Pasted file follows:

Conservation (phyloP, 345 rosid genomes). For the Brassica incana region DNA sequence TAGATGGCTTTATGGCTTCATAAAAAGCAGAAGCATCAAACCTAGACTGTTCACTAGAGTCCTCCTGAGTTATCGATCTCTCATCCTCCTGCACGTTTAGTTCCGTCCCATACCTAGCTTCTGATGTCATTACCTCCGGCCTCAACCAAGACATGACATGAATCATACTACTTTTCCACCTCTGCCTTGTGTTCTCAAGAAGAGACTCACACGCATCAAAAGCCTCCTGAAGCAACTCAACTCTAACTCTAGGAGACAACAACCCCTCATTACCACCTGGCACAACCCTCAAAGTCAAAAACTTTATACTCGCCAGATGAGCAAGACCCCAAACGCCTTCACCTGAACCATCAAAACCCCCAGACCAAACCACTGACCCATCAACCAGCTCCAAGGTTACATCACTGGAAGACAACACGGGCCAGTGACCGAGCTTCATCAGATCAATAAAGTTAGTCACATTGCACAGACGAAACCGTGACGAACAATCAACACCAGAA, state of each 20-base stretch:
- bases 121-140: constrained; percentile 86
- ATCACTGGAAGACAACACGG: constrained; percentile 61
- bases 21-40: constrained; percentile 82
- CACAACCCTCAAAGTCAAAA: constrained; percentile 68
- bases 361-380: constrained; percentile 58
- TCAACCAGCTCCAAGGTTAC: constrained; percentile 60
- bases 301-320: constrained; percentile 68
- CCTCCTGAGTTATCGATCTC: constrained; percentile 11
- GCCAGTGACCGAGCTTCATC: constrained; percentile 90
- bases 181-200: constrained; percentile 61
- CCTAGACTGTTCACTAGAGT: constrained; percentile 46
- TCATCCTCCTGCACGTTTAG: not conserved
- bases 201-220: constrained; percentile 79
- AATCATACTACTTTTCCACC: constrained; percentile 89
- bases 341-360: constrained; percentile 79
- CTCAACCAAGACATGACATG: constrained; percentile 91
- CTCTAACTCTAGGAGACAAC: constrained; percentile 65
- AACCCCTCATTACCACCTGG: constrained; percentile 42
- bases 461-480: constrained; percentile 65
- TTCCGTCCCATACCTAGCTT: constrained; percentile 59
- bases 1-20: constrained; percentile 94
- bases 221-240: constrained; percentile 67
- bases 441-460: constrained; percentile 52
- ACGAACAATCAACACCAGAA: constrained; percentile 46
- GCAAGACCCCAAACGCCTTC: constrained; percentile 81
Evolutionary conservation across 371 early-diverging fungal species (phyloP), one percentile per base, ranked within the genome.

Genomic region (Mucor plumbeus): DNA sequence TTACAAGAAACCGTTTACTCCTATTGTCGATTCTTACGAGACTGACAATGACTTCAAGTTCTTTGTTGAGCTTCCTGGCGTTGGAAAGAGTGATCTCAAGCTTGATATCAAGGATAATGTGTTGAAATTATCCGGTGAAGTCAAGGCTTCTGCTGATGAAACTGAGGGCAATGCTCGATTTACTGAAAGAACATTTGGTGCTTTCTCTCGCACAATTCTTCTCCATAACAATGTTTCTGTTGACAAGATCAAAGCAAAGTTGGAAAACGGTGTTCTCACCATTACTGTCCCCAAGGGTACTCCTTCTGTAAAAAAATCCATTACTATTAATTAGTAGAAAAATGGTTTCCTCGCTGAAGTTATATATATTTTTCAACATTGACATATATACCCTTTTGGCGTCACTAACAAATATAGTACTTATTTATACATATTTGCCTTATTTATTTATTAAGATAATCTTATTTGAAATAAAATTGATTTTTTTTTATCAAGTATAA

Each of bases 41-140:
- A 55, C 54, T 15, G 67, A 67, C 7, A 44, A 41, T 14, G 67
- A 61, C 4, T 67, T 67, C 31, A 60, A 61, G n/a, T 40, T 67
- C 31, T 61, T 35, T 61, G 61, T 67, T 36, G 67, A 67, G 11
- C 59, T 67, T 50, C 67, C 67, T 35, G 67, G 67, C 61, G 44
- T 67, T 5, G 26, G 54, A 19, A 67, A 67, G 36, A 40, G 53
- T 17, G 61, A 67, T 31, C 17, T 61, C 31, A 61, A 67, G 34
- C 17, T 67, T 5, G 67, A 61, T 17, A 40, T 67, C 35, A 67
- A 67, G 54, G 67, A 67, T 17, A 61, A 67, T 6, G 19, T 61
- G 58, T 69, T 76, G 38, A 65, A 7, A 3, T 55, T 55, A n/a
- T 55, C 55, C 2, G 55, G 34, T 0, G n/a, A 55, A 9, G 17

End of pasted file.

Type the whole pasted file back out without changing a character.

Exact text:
Conservation (phyloP, 345 rosid genomes). For the Brassica incana region DNA sequence TAGATGGCTTTATGGCTTCATAAAAAGCAGAAGCATCAAACCTAGACTGTTCACTAGAGTCCTCCTGAGTTATCGATCTCTCATCCTCCTGCACGTTTAGTTCCGTCCCATACCTAGCTTCTGATGTCATTACCTCCGGCCTCAACCAAGACATGACATGAATCATACTACTTTTCCACCTCTGCCTTGTGTTCTCAAGAAGAGACTCACACGCATCAAAAGCCTCCTGAAGCAACTCAACTCTAACTCTAGGAGACAACAACCCCTCATTACCACCTGGCACAACCCTCAAAGTCAAAAACTTTATACTCGCCAGATGAGCAAGACCCCAAACGCCTTCACCTGAACCATCAAAACCCCCAGACCAAACCACTGACCCATCAACCAGCTCCAAGGTTACATCACTGGAAGACAACACGGGCCAGTGACCGAGCTTCATCAGATCAATAAAGTTAGTCACATTGCACAGACGAAACCGTGACGAACAATCAACACCAGAA, state of each 20-base stretch:
- bases 121-140: constrained; percentile 86
- ATCACTGGAAGACAACACGG: constrained; percentile 61
- bases 21-40: constrained; percentile 82
- CACAACCCTCAAAGTCAAAA: constrained; percentile 68
- bases 361-380: constrained; percentile 58
- TCAACCAGCTCCAAGGTTAC: constrained; percentile 60
- bases 301-320: constrained; percentile 68
- CCTCCTGAGTTATCGATCTC: constrained; percentile 11
- GCCAGTGACCGAGCTTCATC: constrained; percentile 90
- bases 181-200: constrained; percentile 61
- CCTAGACTGTTCACTAGAGT: constrained; percentile 46
- TCATCCTCCTGCACGTTTAG: not conserved
- bases 201-220: constrained; percentile 79
- AATCATACTACTTTTCCACC: constrained; percentile 89
- bases 341-360: constrained; percentile 79
- CTCAACCAAGACATGACATG: constrained; percentile 91
- CTCTAACTCTAGGAGACAAC: constrained; percentile 65
- AACCCCTCATTACCACCTGG: constrained; percentile 42
- bases 461-480: constrained; percentile 65
- TTCCGTCCCATACCTAGCTT: constrained; percentile 59
- bases 1-20: constrained; percentile 94
- bases 221-240: constrained; percentile 67
- bases 441-460: constrained; percentile 52
- ACGAACAATCAACACCAGAA: constrained; percentile 46
- GCAAGACCCCAAACGCCTTC: constrained; percentile 81
Evolutionary conservation across 371 early-diverging fungal species (phyloP), one percentile per base, ranked within the genome.

Genomic region (Mucor plumbeus): DNA sequence TTACAAGAAACCGTTTACTCCTATTGTCGATTCTTACGAGACTGACAATGACTTCAAGTTCTTTGTTGAGCTTCCTGGCGTTGGAAAGAGTGATCTCAAGCTTGATATCAAGGATAATGTGTTGAAATTATCCGGTGAAGTCAAGGCTTCTGCTGATGAAACTGAGGGCAATGCTCGATTTACTGAAAGAACATTTGGTGCTTTCTCTCGCACAATTCTTCTCCATAACAATGTTTCTGTTGACAAGATCAAAGCAAAGTTGGAAAACGGTGTTCTCACCATTACTGTCCCCAAGGGTACTCCTTCTGTAAAAAAATCCATTACTATTAATTAGTAGAAAAATGGTTTCCTCGCTGAAGTTATATATATTTTTCAACATTGACATATATACCCTTTTGGCGTCACTAACAAATATAGTACTTATTTATACATATTTGCCTTATTTATTTATTAAGATAATCTTATTTGAAATAAAATTGATTTTTTTTTATCAAGTATAA

Each of bases 41-140:
- A 55, C 54, T 15, G 67, A 67, C 7, A 44, A 41, T 14, G 67
- A 61, C 4, T 67, T 67, C 31, A 60, A 61, G n/a, T 40, T 67
- C 31, T 61, T 35, T 61, G 61, T 67, T 36, G 67, A 67, G 11
- C 59, T 67, T 50, C 67, C 67, T 35, G 67, G 67, C 61, G 44
- T 67, T 5, G 26, G 54, A 19, A 67, A 67, G 36, A 40, G 53
- T 17, G 61, A 67, T 31, C 17, T 61, C 31, A 61, A 67, G 34
- C 17, T 67, T 5, G 67, A 61, T 17, A 40, T 67, C 35, A 67
- A 67, G 54, G 67, A 67, T 17, A 61, A 67, T 6, G 19, T 61
- G 58, T 69, T 76, G 38, A 65, A 7, A 3, T 55, T 55, A n/a
- T 55, C 55, C 2, G 55, G 34, T 0, G n/a, A 55, A 9, G 17